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REI CTY review: A sleek commuter from an outdoors company

REI, the nation’s premier outdoor equipment retailer, enters the e-bike space with its CTY e2.2. For reasons unclear, REI decided to enter the electric bike space with a city bike rather than something made for off-road. If their goal was to nail down a commuter bike and test out their mettle, I believe they’ve succeeded. 

The CTY e2.2 is a commuter, no surprises there.

As far as first entries go, I think REI has played it safe and made a very competent bike with very few drawbacks. I suppose REI sees enough demand for a down-to-business commuter to offer it literally surrounded by adventure equipment.

The bike is lightweight, easy to use, has a fair amount of punch to the motor, and rides very intuitive and comfortable. The CTY is a great choice for commuters, fitness, exploring your town, and just enjoying the urban outdoors. Despite all the commuter accessories that are standard, the bike has a very clean look. The internal cable routing and the subdued branding give the bike a unique and professional appearance.

REI Co-op Cycles CTY e2.2 Tech Specs

  • Motor: Shimano STePS e6100 “250w” Mid-drive
  • Battery: Shimano 504wh
  • Class: 1
  • Electric Engagement: Advanced Pedal Assist (no throttle)
  • Range: ~50 miles (80km)
  • Top Speed: 20mph (32kmph)
  • Gearing: Shimano Alivio with 11-34 cassette
  • Brakes: Shimano Hydraulic 180mm
  • Bike Weight: 51.9lbs (23.5kg)
  • Extras: In-store support, Front and Rear Lights, Color-matched Rack, Metal Fenders, Double Kickstand, Adjustable Stem, 75mm Travel Front Suspension, Reflective Tires

REI’s Electric Bike System

The CTY uses the Shimano e6100. This motor is a classic performer, an excellent blend of mostly city riding, with enough kick to jump up a decent paved hill. The pedal assist is very intuitive and smooth. I really like it a lot. The bike doesn’t feature a throttle, but for the name brand mid-drive with the name brand smoothness, I don’t miss the throttle one bit. The system has some interesting quirks to it. After the bike is turned on, the lights are either always on or always off. You have to change go into the settings menu to change that feature. The pedal assist has three modes instead of the usual five. You still get a good splay of options, but it doesn’t offer fine-tuning of the electric assist. Also, the main on/off switch is on the battery, instead of up top on the handlebars.  I really like the small display and the small button controls. I enjoy having a simplified cockpit. But on the other end of that, if you are meticulous about counting mileage and time on the bike, you’ll need some reading glasses for that tiny screen.

Co-op Cycles Shimano Motor (e6100)

Co-op Cycles is still a bike

The electric system integrates very well with the mechanical system, but I would really hope so, since the bike is all Shimano, from front to back. Shimano alivio derailer, Shimano hydraulic disc brakes, Shimano 11-38 tooth cassette, and of course, Shimano crank arms, chainring, and chain. These are all great parts for the use of this bike, and I really enjoyed them. Other, non-shimano parts do exist, such as the front shock and the reflective tires, and they are great parts as it stands. There are a few quality-of-life features, like the double-sided kick-stand for easy cargo, the ergonomic trim on the grips, adjustable stem with a pretty high angle, and full metal fenders.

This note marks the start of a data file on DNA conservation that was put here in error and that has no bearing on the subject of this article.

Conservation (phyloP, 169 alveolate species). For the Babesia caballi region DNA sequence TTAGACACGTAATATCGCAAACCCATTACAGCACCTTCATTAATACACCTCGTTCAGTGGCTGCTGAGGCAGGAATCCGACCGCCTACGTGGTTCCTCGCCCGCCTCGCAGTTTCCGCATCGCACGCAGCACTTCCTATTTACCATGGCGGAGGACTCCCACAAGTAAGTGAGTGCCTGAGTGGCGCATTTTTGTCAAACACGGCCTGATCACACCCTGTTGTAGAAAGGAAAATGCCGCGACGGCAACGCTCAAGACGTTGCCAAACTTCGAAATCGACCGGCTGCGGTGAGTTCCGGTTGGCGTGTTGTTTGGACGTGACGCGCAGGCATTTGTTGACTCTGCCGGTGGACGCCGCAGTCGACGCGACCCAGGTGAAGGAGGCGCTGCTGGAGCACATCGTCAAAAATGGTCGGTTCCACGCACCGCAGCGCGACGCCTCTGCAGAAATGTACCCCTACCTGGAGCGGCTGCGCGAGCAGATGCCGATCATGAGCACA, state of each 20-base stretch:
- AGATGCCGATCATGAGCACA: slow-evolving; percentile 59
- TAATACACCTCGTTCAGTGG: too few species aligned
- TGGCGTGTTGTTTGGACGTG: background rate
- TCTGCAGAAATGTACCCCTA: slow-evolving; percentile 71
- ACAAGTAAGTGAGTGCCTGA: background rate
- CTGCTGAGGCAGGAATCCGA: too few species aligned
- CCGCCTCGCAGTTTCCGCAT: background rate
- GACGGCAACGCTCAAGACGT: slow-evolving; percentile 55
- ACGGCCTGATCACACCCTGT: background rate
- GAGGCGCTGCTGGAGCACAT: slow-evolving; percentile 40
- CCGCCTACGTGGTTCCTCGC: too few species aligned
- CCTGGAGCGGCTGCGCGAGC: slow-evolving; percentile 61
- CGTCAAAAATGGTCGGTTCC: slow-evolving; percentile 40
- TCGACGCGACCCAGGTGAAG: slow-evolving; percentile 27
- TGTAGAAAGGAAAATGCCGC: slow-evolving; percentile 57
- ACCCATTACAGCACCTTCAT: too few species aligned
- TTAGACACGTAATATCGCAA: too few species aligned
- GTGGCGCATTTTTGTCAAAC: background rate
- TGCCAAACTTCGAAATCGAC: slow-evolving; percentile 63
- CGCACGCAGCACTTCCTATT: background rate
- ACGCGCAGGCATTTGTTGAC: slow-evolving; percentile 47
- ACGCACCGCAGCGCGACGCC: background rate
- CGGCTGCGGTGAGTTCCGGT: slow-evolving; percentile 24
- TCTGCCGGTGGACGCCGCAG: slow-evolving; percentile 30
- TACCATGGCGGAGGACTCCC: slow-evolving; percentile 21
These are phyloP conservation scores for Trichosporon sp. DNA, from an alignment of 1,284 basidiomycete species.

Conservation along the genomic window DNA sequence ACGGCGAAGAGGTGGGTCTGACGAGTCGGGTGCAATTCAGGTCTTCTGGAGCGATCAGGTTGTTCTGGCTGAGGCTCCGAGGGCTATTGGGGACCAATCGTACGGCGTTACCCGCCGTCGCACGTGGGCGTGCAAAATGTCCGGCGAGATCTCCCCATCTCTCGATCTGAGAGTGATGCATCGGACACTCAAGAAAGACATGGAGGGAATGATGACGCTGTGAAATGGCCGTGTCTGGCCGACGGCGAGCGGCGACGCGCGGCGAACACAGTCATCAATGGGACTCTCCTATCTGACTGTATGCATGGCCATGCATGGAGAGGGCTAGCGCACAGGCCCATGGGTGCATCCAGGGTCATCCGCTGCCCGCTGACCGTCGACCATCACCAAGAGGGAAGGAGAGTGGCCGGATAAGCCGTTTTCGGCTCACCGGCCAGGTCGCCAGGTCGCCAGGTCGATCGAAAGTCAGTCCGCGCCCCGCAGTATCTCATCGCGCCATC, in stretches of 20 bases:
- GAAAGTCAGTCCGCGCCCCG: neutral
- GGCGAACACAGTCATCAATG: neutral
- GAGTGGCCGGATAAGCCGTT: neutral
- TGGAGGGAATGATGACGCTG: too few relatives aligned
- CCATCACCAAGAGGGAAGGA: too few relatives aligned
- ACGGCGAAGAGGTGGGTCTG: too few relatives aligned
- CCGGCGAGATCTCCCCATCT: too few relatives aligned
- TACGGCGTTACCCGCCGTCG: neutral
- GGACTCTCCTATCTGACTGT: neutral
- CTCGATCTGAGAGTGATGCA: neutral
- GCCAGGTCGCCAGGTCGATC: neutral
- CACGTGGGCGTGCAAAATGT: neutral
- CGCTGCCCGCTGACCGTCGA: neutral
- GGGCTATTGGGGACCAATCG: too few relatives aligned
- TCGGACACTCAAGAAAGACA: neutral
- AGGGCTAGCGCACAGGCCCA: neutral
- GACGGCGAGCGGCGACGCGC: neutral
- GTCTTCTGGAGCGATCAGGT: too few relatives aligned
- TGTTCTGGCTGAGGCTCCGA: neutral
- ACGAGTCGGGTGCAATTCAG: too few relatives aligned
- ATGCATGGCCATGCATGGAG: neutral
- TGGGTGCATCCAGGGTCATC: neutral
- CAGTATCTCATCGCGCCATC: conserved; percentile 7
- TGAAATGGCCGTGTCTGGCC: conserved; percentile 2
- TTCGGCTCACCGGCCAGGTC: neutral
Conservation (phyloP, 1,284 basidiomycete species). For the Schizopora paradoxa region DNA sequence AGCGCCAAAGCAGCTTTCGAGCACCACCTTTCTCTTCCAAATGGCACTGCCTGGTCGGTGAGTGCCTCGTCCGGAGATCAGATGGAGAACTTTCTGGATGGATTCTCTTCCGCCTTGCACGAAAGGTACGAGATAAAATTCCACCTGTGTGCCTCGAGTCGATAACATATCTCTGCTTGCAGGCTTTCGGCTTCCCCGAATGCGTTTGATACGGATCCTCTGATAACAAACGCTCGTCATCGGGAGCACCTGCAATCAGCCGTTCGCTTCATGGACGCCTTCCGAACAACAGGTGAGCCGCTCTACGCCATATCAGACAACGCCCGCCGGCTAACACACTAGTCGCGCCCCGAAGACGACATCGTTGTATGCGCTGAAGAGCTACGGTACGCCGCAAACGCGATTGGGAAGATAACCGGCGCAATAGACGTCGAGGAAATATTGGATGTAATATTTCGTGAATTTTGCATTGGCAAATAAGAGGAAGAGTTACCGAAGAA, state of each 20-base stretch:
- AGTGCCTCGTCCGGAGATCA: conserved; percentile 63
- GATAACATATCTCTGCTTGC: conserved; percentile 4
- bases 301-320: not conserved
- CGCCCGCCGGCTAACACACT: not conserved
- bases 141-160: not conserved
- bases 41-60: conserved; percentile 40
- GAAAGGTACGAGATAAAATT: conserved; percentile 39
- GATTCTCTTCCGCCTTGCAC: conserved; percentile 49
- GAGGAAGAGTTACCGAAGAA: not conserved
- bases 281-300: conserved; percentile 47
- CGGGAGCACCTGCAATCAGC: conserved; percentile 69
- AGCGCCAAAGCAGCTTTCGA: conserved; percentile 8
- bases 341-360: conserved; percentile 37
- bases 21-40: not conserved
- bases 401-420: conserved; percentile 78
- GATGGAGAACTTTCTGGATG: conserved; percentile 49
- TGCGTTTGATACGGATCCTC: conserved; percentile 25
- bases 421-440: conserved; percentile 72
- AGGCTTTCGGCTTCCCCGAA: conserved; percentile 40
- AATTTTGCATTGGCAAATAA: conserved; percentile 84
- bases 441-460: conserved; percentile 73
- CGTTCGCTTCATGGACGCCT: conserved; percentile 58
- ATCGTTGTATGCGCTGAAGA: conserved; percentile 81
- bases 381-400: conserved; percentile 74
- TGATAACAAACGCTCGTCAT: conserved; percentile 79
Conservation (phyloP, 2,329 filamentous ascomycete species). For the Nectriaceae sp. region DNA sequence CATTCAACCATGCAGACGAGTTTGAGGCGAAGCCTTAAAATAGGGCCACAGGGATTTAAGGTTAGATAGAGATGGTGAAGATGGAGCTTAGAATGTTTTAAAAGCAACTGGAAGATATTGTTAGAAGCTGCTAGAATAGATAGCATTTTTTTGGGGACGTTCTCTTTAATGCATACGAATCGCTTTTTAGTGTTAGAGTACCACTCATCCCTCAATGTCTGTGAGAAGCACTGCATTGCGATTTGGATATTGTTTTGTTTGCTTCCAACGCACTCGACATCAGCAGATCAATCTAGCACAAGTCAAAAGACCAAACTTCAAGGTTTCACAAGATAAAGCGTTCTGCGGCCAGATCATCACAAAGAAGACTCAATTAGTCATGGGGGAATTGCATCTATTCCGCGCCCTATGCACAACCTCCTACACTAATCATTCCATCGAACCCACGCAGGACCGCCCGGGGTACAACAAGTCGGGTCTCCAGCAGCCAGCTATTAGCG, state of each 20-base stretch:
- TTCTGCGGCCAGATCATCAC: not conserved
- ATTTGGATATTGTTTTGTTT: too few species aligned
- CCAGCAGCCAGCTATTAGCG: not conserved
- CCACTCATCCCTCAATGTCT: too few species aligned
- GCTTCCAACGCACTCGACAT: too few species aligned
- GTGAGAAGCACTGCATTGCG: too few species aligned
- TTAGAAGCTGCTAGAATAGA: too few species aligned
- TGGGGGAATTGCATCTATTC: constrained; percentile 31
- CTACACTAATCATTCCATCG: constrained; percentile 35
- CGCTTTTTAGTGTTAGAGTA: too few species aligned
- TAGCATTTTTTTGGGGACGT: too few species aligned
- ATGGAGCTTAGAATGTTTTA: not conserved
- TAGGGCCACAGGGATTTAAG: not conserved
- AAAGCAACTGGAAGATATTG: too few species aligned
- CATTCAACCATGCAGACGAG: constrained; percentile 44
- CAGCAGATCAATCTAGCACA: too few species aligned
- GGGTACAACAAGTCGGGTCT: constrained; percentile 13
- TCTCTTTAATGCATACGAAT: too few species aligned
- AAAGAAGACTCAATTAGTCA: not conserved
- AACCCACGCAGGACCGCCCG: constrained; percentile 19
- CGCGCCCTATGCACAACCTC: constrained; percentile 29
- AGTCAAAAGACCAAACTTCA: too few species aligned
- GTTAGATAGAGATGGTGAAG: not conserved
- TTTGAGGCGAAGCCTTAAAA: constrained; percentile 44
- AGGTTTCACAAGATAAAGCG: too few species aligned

Why Buy In-Store?

According to their site, the CTY e2.2 is offered online, shipped to you or, better yet, having a local REI complete the full professional assembly. This can be a big part of the value, not just for assembly, but also for regular maintenance and much more. You can try out accessories, make sure it fits before buying, and much more. You can get some insights for local trails and rides, access to the repair center, and in-store updates to the electric system. REI offers the bike in different frame sizes, but just one color that I know of — Twilight Blue. Both my wife and I heard a few compliments on the color, so I really shouldn’t count it as a negative.

The Kind of Bike you Settle Down With

From Quirks to Smirks

Let’s cover some things I didn’t like; The bike isn’t especially lightweight. The frame is a bit beefy to accommodate all the electric parts; the metal rack adds a bit too. The battery on this bike isn’t a terribly high capacity — we’re talking a 504wh pack. The good news is that the range on this bike should be really good. I’d safely commit to a 40-mile ride on any day. If the rear rack weren’t welded on, I’d be tempted to take it off and use the bike off-road. But alas, I’d be left to dream of what could have been.

CTY e2.2 with Pannier Bag

REI Pay Back

The Co-Op cycle runs for just shy of $2,400, but as an REI co-op member, you get 10% of that back at the end of the year, making this bike $2,159 after that. For that kind of money, you could find a cheaper bike that promises you the world, but it’s hard to find something that can deliver such a natural biking experience, especially with local support. Really, for around $2,200, The CTY is a good catch for the name-brand electric system, high-tier mechanical components, pro-assembly, store support, and sleek design. 

With this solid first entry, I’m excited to see what co-op cycles come up with for their off-road bikes. I have no confirmation REI is doing this, but my intuition has already convinced me.

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